How to be a DJ

Lissa Monet on the highs and lows of her spin­ning ca­reer by Ju­lia Mas­troianni

Bayview Post - - Currents -

Lissa Monet, who has DJed for the Toronto Rap­tors, WE Day and Pride Toronto events just in the last three months, owes her ca­reer, in part, to her mom.

“I wanted to be a hair­dresser, and my mom didn’t want me to go to beauty school, so to ap­pease her I went to college and took mar­ket­ing,” Monet says. “Not want­ing me to go to beauty school is prob­a­bly the best thing she’s ever done be­cause had I not gone to school for mar­ket­ing I wouldn’t have known how to mar­ket my­self as a DJ.”

Monet be­gan de­vel­op­ing friend­ships with DJs while go­ing to clubs at a young age.

“DJs are es­sen­tially nerds, so all we do is talk about mu­sic and pro­duc­ers and who co-wrote what and stuff like that,” she says.

It was dur­ing that time that she met Kapn Kirk, now the of­fi­cial DJ of the Toronto Rap­tors, who Monet says told her, “You know too much about mu­sic, and I’m go­ing to teach you how to DJ.”

She started DJing while also work­ing part-time and go­ing to school, but Monet says even­tu­ally the cre­ative side of her won out over the busi­ness side.

“Go­ing to a high school for the arts also kind of so­lid­i­fied my love for mu­sic,” Monet says of her time at Car­di­nal Carter Academy for the Arts.

“DJs are es­sen­tially nerds, so all we do is talk about mu­sic.”

As a DJ, Monet started to get her name out through so­cial me­dia — Mys­pace and Face­book at the time — mak­ing mix tapes to send out to pro­mot­ers and post­ing them on­line for peo­ple to lis­ten to. She’s moved with the times, shift­ing most of her pro­mo­tional ma­te­rial to In­sta­gram now. Her mar­ket­ing has paid off, earn­ing her gigs such as the VIP party for the Bey­oncé For­ma­tion world tour.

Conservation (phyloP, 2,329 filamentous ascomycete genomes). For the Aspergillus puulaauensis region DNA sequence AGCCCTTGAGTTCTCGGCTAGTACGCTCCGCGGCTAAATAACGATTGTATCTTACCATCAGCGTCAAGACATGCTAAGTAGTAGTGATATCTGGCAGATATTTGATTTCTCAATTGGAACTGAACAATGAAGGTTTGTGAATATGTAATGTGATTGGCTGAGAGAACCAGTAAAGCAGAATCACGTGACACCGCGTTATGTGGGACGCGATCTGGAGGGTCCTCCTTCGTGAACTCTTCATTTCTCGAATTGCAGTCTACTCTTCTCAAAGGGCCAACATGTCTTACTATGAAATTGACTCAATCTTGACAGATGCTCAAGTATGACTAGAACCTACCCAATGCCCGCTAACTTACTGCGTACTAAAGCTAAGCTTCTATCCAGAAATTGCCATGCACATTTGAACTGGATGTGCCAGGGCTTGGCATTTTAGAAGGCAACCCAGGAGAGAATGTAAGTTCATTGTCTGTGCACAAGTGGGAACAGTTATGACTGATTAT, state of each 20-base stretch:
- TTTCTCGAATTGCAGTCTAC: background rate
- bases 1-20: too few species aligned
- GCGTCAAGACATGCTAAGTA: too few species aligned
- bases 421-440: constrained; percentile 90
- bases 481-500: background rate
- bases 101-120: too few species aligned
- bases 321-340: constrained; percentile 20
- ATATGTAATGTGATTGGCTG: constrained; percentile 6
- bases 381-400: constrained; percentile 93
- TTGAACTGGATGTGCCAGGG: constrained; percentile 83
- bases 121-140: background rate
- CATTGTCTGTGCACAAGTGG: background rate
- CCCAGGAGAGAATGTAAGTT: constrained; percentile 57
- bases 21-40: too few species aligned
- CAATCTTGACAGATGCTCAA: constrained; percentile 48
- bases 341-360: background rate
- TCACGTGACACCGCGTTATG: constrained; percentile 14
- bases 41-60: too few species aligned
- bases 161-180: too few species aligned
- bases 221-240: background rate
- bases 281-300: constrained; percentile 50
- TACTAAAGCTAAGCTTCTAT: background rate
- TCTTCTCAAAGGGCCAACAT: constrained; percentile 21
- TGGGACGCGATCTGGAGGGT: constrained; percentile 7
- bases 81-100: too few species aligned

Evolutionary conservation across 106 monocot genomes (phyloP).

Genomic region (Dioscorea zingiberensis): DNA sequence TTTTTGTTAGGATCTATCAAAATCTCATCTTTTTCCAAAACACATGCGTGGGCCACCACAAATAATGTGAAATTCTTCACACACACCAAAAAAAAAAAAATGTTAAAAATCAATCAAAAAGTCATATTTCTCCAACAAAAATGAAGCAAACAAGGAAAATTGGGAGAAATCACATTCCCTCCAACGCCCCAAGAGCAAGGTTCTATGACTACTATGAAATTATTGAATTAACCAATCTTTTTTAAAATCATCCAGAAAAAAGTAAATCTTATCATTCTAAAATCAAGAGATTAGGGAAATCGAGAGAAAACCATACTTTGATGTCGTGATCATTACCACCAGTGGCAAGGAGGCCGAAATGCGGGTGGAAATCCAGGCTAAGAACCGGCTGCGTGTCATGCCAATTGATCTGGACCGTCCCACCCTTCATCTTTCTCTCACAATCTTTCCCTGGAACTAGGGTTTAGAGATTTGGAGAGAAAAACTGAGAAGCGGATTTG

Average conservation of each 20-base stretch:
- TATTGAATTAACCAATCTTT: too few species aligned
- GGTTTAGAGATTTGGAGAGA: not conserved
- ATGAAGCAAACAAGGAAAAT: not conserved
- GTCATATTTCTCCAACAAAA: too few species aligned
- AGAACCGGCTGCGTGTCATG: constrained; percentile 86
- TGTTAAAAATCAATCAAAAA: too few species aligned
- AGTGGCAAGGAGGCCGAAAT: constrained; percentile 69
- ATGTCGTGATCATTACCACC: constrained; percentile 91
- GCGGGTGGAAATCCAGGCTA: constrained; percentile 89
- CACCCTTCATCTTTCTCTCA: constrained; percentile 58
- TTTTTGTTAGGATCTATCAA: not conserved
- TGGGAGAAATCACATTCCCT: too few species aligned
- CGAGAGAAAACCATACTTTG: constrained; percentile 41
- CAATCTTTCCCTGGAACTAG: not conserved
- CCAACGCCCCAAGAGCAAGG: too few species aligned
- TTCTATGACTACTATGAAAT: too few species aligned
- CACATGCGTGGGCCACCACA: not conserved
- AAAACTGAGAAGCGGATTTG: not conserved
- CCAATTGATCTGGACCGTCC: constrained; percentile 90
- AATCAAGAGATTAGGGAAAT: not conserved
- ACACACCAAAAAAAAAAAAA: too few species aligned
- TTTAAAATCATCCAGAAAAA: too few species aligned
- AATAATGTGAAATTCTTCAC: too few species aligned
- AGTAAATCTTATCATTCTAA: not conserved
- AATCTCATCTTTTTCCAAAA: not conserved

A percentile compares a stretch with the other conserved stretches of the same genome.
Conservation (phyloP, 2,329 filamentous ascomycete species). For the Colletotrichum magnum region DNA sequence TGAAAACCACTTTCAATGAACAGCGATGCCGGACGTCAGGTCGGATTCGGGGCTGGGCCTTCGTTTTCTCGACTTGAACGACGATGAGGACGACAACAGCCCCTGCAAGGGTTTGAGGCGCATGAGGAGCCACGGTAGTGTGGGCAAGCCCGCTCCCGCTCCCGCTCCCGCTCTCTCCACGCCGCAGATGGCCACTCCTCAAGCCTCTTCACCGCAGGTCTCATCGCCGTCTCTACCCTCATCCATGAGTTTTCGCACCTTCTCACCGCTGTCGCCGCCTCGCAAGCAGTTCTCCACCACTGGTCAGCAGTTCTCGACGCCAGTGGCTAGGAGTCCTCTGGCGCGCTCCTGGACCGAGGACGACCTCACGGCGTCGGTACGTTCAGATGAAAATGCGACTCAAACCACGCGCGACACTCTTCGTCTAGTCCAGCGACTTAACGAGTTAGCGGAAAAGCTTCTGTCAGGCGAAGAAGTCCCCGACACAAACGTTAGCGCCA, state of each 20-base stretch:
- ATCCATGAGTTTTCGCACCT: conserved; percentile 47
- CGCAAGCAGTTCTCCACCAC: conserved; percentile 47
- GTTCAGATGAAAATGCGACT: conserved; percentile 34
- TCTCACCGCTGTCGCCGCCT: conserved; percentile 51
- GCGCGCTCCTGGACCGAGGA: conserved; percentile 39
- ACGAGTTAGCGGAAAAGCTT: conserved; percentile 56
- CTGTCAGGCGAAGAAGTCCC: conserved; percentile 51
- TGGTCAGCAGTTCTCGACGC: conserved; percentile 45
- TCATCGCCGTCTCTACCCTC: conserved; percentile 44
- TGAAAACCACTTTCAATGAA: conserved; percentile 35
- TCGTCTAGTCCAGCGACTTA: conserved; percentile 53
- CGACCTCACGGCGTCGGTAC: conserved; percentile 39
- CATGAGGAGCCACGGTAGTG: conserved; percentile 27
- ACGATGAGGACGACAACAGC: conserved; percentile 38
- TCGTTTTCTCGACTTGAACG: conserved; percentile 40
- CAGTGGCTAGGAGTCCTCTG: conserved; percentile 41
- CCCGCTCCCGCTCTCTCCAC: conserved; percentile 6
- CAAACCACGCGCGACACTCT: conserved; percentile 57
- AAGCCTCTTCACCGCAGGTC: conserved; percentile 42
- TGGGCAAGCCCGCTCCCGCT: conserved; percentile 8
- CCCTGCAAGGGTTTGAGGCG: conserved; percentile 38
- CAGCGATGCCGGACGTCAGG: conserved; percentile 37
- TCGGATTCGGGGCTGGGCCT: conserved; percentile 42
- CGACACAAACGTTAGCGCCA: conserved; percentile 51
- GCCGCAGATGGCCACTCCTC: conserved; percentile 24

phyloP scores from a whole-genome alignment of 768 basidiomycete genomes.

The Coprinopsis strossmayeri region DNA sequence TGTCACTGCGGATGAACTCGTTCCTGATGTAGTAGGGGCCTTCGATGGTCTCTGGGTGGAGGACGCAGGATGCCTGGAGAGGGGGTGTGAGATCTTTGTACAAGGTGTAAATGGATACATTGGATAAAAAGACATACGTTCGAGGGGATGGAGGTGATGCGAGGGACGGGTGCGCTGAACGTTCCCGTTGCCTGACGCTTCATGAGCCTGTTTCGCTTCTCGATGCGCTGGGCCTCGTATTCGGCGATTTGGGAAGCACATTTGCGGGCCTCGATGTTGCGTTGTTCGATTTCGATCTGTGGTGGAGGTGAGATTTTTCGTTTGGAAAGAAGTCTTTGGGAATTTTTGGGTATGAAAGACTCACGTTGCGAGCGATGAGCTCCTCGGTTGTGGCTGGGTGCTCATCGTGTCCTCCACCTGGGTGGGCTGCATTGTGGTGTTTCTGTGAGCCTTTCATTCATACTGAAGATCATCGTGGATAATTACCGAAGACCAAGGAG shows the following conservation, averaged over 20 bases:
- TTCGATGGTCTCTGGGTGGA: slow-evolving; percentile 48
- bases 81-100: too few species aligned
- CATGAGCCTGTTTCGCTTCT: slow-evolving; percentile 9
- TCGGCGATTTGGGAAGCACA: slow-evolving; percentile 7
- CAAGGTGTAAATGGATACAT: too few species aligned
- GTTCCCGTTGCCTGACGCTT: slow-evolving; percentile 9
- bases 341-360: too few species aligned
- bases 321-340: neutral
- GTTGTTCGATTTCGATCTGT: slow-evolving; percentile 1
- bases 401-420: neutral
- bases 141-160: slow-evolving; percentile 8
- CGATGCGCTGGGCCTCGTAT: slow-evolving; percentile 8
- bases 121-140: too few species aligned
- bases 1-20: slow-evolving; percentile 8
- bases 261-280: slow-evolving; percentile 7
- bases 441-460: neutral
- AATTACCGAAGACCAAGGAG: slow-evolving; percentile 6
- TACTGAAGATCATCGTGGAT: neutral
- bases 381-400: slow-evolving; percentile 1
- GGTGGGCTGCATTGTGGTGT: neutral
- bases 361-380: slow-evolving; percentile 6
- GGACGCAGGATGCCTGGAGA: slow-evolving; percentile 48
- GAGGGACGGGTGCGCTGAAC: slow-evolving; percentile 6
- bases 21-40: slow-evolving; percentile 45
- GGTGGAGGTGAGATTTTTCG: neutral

Changes over the years have also im­pacted the way Monet mixes mu­sic at events.

“Back in the day, it was re­ally easy to read a crowd. But now it’s a lit­tle bit harder be­cause you’ve got ac­cess to mil­lions of songs at any given time,” Monet says.

Her pas­sion for mu­sic is what has kept her mo­ti­vated.

“If you want to be a DJ, don’t do it be­cause you think it’s the pop­u­lar thing to do, do it be­cause you gen­uinely love mu­sic. There’s a lot of things that come with it, and if you can still get up the next day and still want to do it de­spite go­ing through a lot of chal­lenges, then, you know, the perks will come,” Monet says.

There are chal­lenges — al­though, she says she tries her best not to fo­cus on them — that of­ten have to do with be­ing a woman in a male-dom­i­nated in­dus­try.

Monet has put in her own work to en­sure fe­male DJs will have a bet­ter ex­pe­ri­ence in the in­dus­try than she did. She co-founded Luxe Life Sound, an all-women DJ agency that places fe­male DJs at events across the coun­try.

“I just wanted to pro­vide these women with the sup­port that I wish I had when I first started,” she says.

Monet co-founded an all-women DJ agency called Luxe Life Sound

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